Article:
Address by ACTU Secretary Dave Oliver
National Reform Summit
Wednesday 26 August 2015
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Firstly let me acknowledge the traditional custodians of the land on which we meet and pay my respects to their elders past and present.
The Australian Union Movement has a long and proud history of working in a tri-partite way, that’s with business and government, to ensure that the living standards of people in Australia are not only protected but are improved.
As the community sector has increased its engagement with us we have welcomed them to the table, turning a once tri-partite approach into a quad-partite approach.
Today’s summit is an exciting opportunity to bring us all together and find ways to continue the work of building better living standards for all people in Australia.
The four areas of work today;
- Lifting productivity and workforce participation
- Fiscal policy
- Tax reform
- And Sustainable retirements.
are all key parts of the economic and social policy framework that make up the living standards of people in this country.
We are happy to continue our tradition of engagement in economic and social reform.
We want to engage on the high road of reform. Not the low road of reducing wages, stripping conditions or cost shifting onto workers.
Having said that let me say this - we are committed to open, frank and productive dialogue on reform.
- Improving skills and educational attainment for workers across all levels
- Facilitating and improving infrastructure
- Nurturing research, development and innovation--- as we stare down the abyss of the mining boom and property boom where is the innovation boom
- Addressing the inequities in our tax and transfer systems
- Removing the barriers to workforce participation
- Creating a supportive environment for investment, particularly in new economy jobs of renewable energy and advanced manufacturing
- Addressing the challenges of digital disruption and the changing nature of work
These are the areas of reform where we must find common ground.
Today, and the weeks of work that have led up to today, are about finding those areas where consensus does exist.
It won’t surprise you to know that we are not subscribers to the Thatcherite notion that all consensus is the abandonment of ideals
Rather we believe that achieving consensus where possible is vital to achieving genuine long lasting reform.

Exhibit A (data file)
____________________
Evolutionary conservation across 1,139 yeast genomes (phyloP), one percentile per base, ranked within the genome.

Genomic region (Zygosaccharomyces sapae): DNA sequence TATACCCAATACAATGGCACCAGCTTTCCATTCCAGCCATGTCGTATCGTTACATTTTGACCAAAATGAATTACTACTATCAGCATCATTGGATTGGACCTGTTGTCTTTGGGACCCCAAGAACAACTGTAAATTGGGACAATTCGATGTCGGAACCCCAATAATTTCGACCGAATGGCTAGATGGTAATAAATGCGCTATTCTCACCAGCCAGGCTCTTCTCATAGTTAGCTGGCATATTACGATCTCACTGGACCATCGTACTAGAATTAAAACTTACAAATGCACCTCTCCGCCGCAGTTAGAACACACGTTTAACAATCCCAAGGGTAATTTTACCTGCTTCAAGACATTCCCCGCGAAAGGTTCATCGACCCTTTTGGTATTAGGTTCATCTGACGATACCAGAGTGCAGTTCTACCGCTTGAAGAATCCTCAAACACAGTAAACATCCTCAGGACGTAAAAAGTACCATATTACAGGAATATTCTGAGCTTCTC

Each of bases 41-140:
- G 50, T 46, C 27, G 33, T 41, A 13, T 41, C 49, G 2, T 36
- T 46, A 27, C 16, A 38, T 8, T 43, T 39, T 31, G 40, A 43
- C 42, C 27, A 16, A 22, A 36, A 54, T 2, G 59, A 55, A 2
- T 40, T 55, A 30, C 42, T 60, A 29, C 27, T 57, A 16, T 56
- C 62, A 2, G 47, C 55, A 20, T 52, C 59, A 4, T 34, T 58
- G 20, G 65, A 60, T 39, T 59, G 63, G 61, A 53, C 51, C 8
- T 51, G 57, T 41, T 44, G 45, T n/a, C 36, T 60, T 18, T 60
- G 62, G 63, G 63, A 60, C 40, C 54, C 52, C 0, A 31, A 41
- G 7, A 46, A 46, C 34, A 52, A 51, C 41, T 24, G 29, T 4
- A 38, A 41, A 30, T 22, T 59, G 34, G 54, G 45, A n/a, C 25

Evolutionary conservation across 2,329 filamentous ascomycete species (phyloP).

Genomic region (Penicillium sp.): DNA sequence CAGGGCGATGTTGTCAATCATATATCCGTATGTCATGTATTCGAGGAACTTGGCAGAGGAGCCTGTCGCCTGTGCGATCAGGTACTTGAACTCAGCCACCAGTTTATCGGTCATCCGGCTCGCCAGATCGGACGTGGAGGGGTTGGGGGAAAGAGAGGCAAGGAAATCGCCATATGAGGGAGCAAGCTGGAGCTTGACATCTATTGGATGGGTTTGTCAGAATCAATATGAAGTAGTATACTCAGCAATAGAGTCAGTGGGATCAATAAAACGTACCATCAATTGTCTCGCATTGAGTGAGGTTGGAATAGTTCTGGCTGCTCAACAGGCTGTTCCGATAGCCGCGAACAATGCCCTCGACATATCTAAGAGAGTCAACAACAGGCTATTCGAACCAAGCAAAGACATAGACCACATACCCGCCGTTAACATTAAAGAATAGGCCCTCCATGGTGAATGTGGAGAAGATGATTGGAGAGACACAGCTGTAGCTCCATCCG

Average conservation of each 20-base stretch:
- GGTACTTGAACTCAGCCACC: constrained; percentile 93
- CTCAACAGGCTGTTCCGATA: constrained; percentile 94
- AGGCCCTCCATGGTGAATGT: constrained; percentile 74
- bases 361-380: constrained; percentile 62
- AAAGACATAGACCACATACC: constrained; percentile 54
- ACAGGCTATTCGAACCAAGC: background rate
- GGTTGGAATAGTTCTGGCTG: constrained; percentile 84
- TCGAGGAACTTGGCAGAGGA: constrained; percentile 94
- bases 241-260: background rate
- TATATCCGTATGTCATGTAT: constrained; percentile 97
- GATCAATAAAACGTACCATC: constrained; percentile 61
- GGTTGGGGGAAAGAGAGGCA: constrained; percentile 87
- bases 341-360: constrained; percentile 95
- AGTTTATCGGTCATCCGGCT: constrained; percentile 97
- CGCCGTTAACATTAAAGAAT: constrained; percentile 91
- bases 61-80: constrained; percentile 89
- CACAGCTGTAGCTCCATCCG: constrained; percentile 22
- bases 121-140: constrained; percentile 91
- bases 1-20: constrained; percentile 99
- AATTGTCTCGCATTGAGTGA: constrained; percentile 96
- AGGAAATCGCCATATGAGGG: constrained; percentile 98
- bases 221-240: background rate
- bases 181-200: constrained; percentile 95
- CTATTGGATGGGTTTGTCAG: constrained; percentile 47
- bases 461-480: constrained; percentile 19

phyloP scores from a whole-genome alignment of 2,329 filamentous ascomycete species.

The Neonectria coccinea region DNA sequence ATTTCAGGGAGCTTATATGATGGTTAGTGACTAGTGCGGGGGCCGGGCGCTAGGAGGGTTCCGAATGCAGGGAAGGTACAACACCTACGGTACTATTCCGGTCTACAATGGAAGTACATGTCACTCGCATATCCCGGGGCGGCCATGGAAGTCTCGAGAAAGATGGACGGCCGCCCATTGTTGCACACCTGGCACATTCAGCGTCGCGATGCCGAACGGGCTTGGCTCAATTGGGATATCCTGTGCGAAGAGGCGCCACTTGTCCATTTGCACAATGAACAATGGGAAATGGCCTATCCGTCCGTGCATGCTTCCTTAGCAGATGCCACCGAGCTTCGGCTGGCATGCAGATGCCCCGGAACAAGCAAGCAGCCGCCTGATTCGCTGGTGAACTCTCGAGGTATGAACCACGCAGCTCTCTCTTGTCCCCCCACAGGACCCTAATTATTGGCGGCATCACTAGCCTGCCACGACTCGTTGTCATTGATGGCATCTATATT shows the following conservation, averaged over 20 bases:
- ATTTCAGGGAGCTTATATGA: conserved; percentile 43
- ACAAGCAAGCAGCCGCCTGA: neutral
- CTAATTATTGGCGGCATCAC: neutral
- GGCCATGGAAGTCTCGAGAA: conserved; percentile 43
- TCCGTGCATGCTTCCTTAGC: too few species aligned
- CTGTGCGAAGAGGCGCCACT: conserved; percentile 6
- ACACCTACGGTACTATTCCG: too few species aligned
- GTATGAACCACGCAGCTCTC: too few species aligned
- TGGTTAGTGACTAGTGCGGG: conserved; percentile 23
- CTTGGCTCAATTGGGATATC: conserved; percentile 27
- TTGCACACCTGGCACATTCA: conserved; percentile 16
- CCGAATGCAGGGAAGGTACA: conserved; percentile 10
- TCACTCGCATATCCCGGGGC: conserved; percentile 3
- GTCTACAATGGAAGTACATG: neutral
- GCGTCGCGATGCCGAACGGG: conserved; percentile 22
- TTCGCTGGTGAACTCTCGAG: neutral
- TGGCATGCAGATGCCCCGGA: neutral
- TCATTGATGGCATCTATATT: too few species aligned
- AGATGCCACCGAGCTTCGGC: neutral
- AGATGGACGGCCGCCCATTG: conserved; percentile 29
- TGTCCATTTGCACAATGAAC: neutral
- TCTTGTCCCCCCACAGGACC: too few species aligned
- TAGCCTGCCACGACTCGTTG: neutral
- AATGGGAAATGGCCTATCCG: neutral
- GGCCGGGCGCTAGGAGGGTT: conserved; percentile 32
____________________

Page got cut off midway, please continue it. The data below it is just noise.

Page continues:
Of course we will not always agree.
There will be times when we must debate each other but those debates should not dissuade us from reaching common ground wherever and whenever we can.
The Australian Union movement engages with business, (we have a long proud record) government (where we can, where we haven’t been locked out) and the community sector because we know that there are many good ideas across society and many people who share our commitment to improving the living standards of people in this country.
It is in the interests of people that economic and social reform is pursued.
The economy is not a being. It doesn’t have a heartbeat, a brain or a soul. It is an abstract.
But the community does. And the community is made up of millions of everyday people making everyday decisions.
The decisions people make in order to improve their living standards.
Unions are committed to long term reforms which focus on growing our economic prosperity
We must focus reform efforts to build our economy and boost our competitive advantages. Investing in new technologies, exporting opportunities, value added industries, high skill and high quality jobs.
We want to make the pie larger and we are determined that workers get their share.
Part of this discussion must deal with how we address growing inequality.
Austerity doesn’t work. The European experience has shown the world that you cannot cut your way to growth.
We are here because we want to participate. We want to be part of these efforts.
But the work doesn’t end today. A well worded communiqué alone is not the solution to these issues.
History will judge whether or not this summit was a success based on our commitments to implement the actions we have promised.
And to do that we will need the engagement of everyone who is here and those who are not, particularly our political leaders.